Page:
The high fat content of UAH seeds (10.25%) makes it a potential source of vegetable oil. The fat content is higher than that of African bread fruit (4.23%). It was observed that processing reduced the fat content of all the samples, this might be because some of the oil might have leached out in cooking water and some lost during roasting. The observation is in line with the report of Ijeh [3], where reduction in fat content was observed following boiling and roasting, Oyeike also reported reduction in fat content of boiled and fried groundnut seeds [14].

The moisture content showed that RAH seeds had the least value (19.95%) while the fermented samples had the highest value (35.04%). This suggests that roasted samples can be stored for a long time without spoilage since higher water activity can enhance microbial action thereby causing food spoilage [15].

Total carbohydrate value was increased in all the samples when compared with UAH seeds. Fermentation had the least value 37.64% while the boiled sample had the highest value 47.89%.

3.2. Seeds Mineral Characterization

The mineral compositions of A. heterophyllus seeds in Table 2, showed that magnesium level (mg/kg) was highest in UAH (29.51), followed by calcium; UAH (16.61). Among the trace element, selenium was the highest; UAH (5.3), followed by zinc; UAH (16.61).

Processing affected the levels of minerals in A. heterophyllus seeds. There was reduction in Mg, Ca, Se, Cu, Cl, Zn and Mn in FAH. These decrease observed with fermentation method could be due to the probability of the mineral being used for microbial metabolism. This is in line with the report of Afify, they reported reduction in Mg, Cu, Zn and Mn levels of fermented white sorghum varieties. There was increase in Mn, Mg, K, Cu, Mg, Fe, I, Cl and P in BAH and SAH samples. This might be attributed to the source of water for processing. Adane reported increase in Fe, Ca, Na, Mg, Cu and P levels of boiled Colocasiaesculenta [16]. There was increase in Mn, Mg, Cu, I, Cl and P in RAH sample. This result is in agreement with Ijeh report’s of an increase in Ca, Mg, Cu and I in roasted Treculia africana seeds [3]. Fe was not detected in FAH while K and Fe were not detected in RAH. Processing increased the level of phosphorous in all the treatments, these increase might be due to breakdown of phytate by phytase to release more phosphorous. Fermentation increased the phosphorous level more than other treatments (Table 3).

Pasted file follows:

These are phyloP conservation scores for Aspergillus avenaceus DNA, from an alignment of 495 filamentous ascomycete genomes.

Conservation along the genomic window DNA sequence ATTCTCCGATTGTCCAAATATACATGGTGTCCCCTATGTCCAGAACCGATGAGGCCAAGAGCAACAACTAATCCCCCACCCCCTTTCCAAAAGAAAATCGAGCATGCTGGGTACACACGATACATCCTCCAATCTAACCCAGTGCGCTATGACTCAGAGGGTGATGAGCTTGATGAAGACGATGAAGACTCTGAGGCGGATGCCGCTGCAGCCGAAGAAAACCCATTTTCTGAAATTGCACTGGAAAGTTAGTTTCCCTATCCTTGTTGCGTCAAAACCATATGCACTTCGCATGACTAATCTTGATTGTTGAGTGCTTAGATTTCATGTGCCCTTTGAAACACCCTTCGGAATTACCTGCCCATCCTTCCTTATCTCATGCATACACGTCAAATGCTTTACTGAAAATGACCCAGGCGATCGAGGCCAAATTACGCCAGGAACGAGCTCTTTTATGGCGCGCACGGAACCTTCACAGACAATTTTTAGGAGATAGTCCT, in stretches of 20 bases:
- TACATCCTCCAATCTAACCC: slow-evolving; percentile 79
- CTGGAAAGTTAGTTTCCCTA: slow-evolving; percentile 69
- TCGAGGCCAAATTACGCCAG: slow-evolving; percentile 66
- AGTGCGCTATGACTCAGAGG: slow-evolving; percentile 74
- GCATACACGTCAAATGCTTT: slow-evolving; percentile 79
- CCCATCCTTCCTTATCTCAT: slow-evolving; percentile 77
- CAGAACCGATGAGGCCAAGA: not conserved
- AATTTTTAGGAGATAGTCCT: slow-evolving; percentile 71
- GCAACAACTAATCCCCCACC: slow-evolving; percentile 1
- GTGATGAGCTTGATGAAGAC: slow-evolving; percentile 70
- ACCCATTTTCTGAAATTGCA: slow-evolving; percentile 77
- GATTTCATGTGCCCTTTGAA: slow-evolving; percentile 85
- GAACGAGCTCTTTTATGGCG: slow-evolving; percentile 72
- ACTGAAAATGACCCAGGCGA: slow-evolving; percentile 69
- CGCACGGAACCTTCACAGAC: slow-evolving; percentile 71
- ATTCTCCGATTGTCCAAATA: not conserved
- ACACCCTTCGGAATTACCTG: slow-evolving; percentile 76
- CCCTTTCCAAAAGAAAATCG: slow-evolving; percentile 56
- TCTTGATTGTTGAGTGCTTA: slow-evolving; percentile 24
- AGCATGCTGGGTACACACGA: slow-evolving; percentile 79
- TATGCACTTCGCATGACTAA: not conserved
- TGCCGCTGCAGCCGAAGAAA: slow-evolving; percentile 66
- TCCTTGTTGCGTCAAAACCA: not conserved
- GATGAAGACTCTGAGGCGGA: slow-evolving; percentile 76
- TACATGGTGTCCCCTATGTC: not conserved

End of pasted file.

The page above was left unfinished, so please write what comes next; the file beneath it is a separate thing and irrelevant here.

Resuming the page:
Table 2. Mineral content of A. heterophyllus SEEDS (Mg/G) subjected to different processing methods.

Table 3. Mineral content of A. heterophyllus seeds (Mg/L) subjected to different processing method.

4. Conclusion

In conclusion, the results showed that A. heterophyllus seeds are high in nutrients. Among the different traditional processing methods used, roasted samples had the highest nutrient compositions while the boiled samples had the least nutrient content. For the mineral elements, soaking of seeds preserved the mineral elements better than the other processing methods. Consumption of A. heterophyllus fruit should be encouraged and promoted. When promoted, they could contribute to poverty reduction mainly in rural areas, and to the improvement of nutritional status of the entire population. This will help to reduce over dependence on some conventional foods thus enhancing food availability and alleviating poverty.

Acknowledgements

The authors thank Nigeria Tertiary Education Trust Fund (TET fund) for their financial support and also Association of Commonwealth University (ACU) Early Careers Academic Grant for sponsorship to present this work in an international conference.

Cite this paper: Ezim, O. , Ezeanyika, L. and Ujowundu, C. (2020) Impact of Traditional Treatments on the Nutritional Value of Seeds of Jack Fruit (Artocarpus heterophyllus). Food and Nutrition Sciences, 11, 983-989. doi: 10.4236/fns.2020.1111069.
References

[1]   Mayes, S., Massawe, F.J., Alderson, P.G., Roberts, J.A., Azam-Ali, S.N. and Hermann, M. (2012) The Potential for Underutilized Crops to Improve Security of Food Production. Journal of Experimental Botany, 63, 1075-1079.